It turns out fintech is worth as much as SaaS

Lessons from the Remitly, Toast IPOs

Fintech startups are having one hell of a week.

On the heels of Boston-based software-and-payments company Toast’s strong IPO pricing, Remitly priced shares in its own debut above its proposed range yesterday evening. The Seattle-based fintech company sold 12,162,777 shares (7,000,000 primary) at $43 apiece. The company had previously targeted a $42 per-share max price for its IPO equity.

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At $43 per share, Remitly is valued less like a fintech company with gross margins in the 50% to 60% range and more like a middle-tier public SaaS firm, flush with recurring revenues and net-dollar retention north of 100%.

Toast, after seeing its shares rise sharply after starting to trade yesterday, sports a similar revenue multiple despite far weaker blended gross margins.

The lesson from today’s public markets appears to be that revenue growth matters more than near-term margins for fintech companies, allowing them to secure valuations that far surpass their final private marks. It’s an incredibly bullish set of results for fintech startups; they are worth more than they might have thought, or than their investors previously were willing to pay.

All the above is part and parcel of The Exchange’s recent contention that the IPO window is more than open for venture-backed companies. It’s just perhaps even better than that for fintech upstarts.

Let’s do the math, and then ask when the hell Chime and Klarna are going to get off their duffs and go public.

Fintech is the new SaaS?

In the second quarter of 2021, Toast reported revenues of $424.7 million and revenue costs of $336.3 million, giving the company a blended gross margin of just under 21%. Toast has high-margin SaaS revenues, low-margin fintech revenues and then smaller business lines that float around breakeven. It shakes out to a somewhat modest figure.

And worth $30.856 billion this morning, according to Yahoo Finance data, Toast has a run-rate multiple of 18.2x. Per Bessemer data, that’s roughly on par with the median revenue multiple for public SaaS companies.

Our read of the Toast revenue multiple is that public markets are valuing it far more on growth than margins, which means that fintech startups can accrete SaaS multiples no matter their gross margins, provided sufficient near-term revenue upside. Notable.

Remitly is a related if slightly different case. The company has far-stronger gross margins of 55% and 58% in quarters one and two of this year, for example. And the company is growing like a weed (emphasis: TechCrunch):

For the fiscal years ended December 31, 2019 and 2020, we generated revenue of $126.6 million and $257.0 million, respectively, representing year-over-year growth of approximately 103%. We incurred net losses of $51.4 million and $32.6 million, respectively, for those same years. For the six months ended June 30, 2020 and 2021, we generated revenue of $105.1 million and $202.1 million, respectively, representing year-over-year growth of approximately 92%.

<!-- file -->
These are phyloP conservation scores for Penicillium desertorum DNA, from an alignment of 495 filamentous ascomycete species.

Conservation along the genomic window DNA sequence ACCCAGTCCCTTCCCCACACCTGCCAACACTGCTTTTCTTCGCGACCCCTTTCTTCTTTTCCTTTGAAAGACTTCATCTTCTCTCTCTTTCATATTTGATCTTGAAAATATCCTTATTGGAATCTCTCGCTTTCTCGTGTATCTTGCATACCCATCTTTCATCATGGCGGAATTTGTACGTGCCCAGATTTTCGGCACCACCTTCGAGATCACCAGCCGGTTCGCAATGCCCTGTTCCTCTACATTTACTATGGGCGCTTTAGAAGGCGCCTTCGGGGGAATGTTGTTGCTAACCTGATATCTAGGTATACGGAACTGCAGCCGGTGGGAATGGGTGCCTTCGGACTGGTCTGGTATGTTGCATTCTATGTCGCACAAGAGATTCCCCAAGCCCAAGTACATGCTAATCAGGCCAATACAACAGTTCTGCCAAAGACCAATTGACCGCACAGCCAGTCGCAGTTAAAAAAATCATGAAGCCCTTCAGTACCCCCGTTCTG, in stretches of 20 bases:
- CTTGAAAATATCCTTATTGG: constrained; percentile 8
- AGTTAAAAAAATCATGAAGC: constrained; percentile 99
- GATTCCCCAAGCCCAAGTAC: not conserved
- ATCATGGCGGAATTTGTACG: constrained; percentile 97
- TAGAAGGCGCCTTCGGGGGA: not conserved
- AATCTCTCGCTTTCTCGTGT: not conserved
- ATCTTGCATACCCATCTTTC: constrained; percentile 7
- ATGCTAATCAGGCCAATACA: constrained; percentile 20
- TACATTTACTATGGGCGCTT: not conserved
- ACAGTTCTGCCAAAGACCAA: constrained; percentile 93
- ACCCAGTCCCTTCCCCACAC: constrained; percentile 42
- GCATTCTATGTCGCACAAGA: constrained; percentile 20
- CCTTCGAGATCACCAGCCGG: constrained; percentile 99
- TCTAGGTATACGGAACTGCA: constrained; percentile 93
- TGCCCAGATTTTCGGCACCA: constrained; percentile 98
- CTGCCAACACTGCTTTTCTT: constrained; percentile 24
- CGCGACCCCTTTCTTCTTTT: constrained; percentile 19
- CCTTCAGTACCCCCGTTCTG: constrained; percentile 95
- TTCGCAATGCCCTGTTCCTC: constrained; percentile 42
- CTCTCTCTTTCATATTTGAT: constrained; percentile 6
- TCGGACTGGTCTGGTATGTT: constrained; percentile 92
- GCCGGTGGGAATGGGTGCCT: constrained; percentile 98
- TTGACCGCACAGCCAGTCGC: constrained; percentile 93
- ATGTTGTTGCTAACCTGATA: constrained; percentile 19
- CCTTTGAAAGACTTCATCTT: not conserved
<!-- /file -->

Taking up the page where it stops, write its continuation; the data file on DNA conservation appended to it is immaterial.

For reference, Toast’s H1 2021 growth rate when compared to the same period of 2020 was 105%. Both companies are growing at around the 100% mark, with Remitly sporting far-better gross margins. So, it’s worth more per dollar of revenue, right? Er, no:

  • Remitly Q2 2021 revenue: $111.1 million.
  • Remitly Q2 2021 annualized run rate: $444.2 million.
  • Remitly run rate multiple at IPO valuation: 18.2x.

For the final calculation, we needed an IPO valuation for Remitly. Renaissance Capital calculated that Remitly’s fully diluted valuation at $40 per share was $7.5 billion, a figure that scales to just over $8.0 billion at $43 per share. We used that figure in our multiples calculation.

Regardless, despite having a similar growth rate and better margins by far, Remitly is also valued at around 18x its run rate. Now, Remitly could enjoy a kick-ass first day of trading — as Toast did — and see its revenue multiple scale nicely. But the company value is a neat little puzzle in the wake of Toast’s debut.

A few thoughts on the weird situation the market is presenting us with:

  • Toast’s strong multiple despite its slim margins could be investor belief that its software business has lots of room to run, perhaps improving the company’s blended gross margins over time; for software-and-payments companies more broadly, that optimism would be good news.
  • Or, Toast is overvalued.
  • Or, Remitly is undervalued.
  • Or, both are overvalued, and Toast more so.

No matter which explanation you prefer, it’s clear that public markets are valuing fintech companies with great gusto. That’s something that private-market investors should take note of.

Toast was valued at $4.9 billion in early 2020, per Crunchbase data. Now it’s worth more than $30 billion. Whoops!  Remitly was itself valued at around $1.5 billion in mid-2020. Now it’s worth more than $8 billion. Whoops!

Forget an IPO pop; it appears that venture investors are the real gods of undervaluing private companies.

We’ll know a bit more when Remitly starts to trade, but the core lesson of our work this morning is that fintech revenues are not taking the sort of valuation hit you would expect from their reality of lower-margin, non-recurring incomes. Investors hungry for growth are more than willing to overpay for such top line provided that growth looks good and there may be a chance for margin accretion.


Maybe all the unicorns out there should, you know, go public now while value investors are still losing the argument.